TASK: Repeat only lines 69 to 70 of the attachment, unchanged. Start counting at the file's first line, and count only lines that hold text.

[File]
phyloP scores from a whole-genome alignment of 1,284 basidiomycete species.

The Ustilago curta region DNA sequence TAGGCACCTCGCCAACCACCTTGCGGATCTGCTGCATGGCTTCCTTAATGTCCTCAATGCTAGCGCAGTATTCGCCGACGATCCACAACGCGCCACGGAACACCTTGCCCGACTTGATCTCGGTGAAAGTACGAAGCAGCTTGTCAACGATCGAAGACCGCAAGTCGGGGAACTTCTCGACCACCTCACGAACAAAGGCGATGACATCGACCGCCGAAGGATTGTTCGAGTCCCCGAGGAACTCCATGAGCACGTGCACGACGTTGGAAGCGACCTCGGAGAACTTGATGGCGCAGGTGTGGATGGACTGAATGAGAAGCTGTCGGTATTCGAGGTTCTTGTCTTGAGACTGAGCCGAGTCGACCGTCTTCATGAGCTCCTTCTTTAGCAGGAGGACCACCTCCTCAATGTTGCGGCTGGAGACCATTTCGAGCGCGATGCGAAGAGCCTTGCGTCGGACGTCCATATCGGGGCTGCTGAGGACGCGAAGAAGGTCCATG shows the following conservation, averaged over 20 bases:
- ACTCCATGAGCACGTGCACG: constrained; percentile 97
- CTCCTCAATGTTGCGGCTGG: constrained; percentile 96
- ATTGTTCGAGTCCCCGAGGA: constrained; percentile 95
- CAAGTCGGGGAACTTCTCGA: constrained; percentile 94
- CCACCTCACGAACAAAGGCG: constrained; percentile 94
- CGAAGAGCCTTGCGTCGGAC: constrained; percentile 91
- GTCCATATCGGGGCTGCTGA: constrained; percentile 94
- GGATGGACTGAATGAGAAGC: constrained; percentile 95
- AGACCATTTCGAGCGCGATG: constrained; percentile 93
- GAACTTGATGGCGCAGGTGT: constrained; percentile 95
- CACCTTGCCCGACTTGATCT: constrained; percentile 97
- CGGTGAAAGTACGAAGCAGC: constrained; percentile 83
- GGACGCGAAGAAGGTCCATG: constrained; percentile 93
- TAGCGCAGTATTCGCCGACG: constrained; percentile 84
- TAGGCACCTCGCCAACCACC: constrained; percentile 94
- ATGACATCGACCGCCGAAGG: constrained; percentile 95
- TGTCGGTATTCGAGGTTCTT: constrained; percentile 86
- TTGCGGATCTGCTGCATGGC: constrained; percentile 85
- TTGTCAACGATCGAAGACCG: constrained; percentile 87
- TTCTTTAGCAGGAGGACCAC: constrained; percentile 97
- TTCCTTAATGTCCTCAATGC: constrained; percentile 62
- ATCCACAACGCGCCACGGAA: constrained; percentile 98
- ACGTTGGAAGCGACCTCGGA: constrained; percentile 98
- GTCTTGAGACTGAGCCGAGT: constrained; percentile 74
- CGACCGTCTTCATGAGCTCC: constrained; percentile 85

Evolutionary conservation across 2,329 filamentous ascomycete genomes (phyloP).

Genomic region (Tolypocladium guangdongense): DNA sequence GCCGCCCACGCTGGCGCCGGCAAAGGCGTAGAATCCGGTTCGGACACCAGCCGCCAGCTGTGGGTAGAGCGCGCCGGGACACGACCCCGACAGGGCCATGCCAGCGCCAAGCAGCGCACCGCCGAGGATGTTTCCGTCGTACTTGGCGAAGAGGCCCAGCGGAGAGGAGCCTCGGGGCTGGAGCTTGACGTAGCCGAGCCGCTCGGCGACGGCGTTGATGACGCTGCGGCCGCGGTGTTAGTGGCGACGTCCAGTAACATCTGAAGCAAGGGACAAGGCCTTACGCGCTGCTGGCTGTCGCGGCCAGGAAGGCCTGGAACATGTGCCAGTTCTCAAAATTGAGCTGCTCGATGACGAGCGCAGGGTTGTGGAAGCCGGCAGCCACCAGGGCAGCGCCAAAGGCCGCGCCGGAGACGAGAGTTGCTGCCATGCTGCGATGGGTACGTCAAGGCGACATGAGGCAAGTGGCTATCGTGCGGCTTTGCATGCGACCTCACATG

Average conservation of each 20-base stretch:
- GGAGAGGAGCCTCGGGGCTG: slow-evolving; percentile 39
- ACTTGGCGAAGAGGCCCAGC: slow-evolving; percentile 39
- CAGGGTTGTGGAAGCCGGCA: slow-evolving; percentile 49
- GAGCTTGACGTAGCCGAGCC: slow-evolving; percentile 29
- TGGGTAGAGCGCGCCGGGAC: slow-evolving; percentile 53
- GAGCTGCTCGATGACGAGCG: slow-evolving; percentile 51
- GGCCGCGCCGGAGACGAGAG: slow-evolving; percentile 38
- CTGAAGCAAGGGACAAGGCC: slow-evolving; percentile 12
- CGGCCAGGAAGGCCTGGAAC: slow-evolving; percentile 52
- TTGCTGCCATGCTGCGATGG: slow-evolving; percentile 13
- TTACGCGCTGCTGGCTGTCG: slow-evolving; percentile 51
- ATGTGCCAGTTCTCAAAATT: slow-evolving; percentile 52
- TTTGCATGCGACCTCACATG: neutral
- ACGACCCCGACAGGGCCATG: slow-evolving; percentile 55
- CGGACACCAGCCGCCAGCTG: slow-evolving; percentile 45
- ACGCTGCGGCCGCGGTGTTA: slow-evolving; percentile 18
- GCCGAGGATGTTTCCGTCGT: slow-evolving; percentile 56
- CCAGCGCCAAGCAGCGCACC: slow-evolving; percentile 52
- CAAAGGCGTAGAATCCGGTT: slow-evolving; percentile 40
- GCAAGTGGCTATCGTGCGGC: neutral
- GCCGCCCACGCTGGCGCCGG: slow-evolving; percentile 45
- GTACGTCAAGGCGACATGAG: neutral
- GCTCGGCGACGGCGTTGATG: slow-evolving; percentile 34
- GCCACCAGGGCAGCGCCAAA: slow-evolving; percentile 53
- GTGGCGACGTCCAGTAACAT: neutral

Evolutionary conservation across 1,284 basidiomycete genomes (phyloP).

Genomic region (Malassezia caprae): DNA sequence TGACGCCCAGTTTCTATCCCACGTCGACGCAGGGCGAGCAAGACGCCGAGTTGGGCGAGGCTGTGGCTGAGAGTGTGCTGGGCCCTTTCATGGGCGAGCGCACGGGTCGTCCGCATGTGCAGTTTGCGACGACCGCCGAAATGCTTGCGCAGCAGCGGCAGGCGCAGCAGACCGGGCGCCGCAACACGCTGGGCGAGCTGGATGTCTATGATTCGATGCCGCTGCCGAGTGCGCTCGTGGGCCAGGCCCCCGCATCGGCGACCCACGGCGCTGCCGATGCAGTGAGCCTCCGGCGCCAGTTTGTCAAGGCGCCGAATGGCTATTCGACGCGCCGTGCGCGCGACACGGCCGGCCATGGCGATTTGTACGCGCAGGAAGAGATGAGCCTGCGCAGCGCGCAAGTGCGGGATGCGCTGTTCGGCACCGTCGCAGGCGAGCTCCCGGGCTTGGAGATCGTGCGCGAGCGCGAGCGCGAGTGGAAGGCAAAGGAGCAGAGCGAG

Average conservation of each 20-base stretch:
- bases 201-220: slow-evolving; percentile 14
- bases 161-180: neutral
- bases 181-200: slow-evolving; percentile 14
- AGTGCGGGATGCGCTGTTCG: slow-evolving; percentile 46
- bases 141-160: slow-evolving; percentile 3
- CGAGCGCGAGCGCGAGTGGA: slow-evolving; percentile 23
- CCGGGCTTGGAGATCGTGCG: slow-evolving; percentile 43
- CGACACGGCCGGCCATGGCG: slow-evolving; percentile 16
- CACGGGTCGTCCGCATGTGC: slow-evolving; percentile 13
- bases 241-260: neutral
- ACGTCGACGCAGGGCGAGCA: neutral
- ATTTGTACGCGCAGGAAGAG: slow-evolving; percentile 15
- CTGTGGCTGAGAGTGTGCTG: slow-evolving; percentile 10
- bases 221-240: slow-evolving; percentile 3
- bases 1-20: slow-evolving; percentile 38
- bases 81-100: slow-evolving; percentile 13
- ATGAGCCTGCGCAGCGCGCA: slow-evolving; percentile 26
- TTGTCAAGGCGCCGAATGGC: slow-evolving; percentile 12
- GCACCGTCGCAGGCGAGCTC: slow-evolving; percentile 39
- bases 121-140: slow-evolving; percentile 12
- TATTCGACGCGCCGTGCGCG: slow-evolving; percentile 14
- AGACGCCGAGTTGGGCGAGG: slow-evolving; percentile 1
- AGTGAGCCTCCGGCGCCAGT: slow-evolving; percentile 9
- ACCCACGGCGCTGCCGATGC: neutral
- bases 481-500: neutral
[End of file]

- ACGTCGACGCAGGGCGAGCA: neutral
- ATTTGTACGCGCAGGAAGAG: slow-evolving; percentile 15